Next stop: Great Guana Cay about seven miles north which we reached in a little over an hour. We went into the harbor to check out the mooring balls: too shallow, less than five feet at low tide. Turned around again and we headed north to the anchorage at Fishers Bay where we saw several boats. On the second try the anchor held and at 1730 we shut things down. It looks like old home week here. Alice Mae is here as is Dharma. New Passage, from Brunswick is here, as is Sea Span with whom New Passage is traveling. Some of the other boats we recognize but do not know. This is an OK anchorage but the bottom is grassy and the holding is not great. There is enough wind to make this an issue but not overly concrning.
I've decided that I don't like the Abacos very much. They suffer from the same problem as Eleuthera: there are few places to anchor and you need to travel only to those locations. After the Exumas, these islands are not nearly as much fun. These islands also have draft issues and at 5.2-ft. we are not a deep draft boat. And, the whole area seems quite developed. This anchorage is, literally, parking in someone's front yard. It lacks any sort of intimacy or charm and I am having trouble seeing the point other than being on the boat.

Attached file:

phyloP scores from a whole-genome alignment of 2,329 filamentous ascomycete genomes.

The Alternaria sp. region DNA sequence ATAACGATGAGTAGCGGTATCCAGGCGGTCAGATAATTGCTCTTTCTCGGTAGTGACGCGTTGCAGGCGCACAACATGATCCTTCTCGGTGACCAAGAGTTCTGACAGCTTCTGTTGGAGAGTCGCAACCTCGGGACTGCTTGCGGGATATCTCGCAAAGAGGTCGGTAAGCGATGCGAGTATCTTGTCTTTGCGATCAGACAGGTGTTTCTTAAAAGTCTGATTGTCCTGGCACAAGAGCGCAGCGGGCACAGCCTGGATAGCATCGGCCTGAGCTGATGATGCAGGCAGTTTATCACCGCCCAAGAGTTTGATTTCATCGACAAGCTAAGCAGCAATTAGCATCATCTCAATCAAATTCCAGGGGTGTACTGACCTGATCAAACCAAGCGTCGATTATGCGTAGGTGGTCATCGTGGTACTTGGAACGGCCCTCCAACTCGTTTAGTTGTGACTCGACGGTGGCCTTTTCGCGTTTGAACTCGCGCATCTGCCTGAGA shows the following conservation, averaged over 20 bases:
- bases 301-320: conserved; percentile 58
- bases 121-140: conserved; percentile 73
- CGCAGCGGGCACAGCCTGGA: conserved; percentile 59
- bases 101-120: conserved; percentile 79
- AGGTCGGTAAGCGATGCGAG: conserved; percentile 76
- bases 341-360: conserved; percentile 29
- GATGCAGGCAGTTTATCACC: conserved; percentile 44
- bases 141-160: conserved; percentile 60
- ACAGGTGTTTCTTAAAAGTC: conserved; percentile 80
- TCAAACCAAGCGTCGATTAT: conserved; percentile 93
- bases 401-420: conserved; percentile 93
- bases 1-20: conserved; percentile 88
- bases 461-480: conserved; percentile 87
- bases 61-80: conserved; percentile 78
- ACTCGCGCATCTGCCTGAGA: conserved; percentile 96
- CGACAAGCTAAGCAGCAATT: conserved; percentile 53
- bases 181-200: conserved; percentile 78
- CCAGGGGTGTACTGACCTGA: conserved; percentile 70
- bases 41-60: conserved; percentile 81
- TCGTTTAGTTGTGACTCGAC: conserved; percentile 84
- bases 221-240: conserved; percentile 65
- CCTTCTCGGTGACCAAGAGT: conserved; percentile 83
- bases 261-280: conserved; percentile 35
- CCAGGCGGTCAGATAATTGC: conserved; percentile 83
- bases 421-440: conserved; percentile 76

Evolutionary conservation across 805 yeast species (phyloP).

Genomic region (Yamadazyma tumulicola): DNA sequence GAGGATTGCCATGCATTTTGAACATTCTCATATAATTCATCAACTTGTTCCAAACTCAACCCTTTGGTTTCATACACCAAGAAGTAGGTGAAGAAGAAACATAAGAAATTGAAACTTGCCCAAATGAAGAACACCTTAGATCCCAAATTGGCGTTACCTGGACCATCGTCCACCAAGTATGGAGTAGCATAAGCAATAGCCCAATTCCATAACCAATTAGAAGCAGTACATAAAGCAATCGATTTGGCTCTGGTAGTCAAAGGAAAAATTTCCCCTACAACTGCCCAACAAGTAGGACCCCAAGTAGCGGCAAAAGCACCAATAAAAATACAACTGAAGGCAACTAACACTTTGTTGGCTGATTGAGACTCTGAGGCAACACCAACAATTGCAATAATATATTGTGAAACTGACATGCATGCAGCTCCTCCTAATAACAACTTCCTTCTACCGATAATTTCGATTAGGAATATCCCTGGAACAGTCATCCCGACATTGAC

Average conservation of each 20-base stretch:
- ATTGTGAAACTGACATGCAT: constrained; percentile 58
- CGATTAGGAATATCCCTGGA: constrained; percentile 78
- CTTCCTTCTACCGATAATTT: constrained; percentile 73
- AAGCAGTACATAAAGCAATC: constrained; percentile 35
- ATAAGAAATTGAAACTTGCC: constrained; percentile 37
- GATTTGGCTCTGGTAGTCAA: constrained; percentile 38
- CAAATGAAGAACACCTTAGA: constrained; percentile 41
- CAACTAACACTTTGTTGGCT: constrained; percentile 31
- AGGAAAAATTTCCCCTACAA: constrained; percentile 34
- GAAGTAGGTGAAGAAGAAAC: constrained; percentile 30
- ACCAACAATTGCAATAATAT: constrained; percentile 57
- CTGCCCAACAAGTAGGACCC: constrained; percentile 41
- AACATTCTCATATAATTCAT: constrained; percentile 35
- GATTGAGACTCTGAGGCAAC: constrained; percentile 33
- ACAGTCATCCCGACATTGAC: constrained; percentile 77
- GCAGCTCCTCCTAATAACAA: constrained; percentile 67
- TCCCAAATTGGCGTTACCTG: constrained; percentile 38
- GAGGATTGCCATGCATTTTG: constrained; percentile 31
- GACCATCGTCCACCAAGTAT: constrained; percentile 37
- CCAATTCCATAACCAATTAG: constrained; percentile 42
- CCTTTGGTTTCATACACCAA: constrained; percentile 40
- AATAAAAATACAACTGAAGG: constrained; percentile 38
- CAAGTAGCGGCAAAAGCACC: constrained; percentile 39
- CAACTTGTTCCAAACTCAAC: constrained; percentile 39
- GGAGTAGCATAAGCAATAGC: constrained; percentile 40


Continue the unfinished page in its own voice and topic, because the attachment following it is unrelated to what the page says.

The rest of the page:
Carol has been appointed the social director for this portion of the cruise and is grappling with the responsibility for making command decisions. Her plan, this evening, is to stay here another day and to leave on Wednesday for Treasure Cay, an even more developed place than here. But, she wants to go so we will unless she changes her mind.
This day stretched the standard of boring and uneventful but did not break it and that makes it good enough. Anyway, we had a pleasant if not spectacular sunset to end the day, we are on the boat and life is good.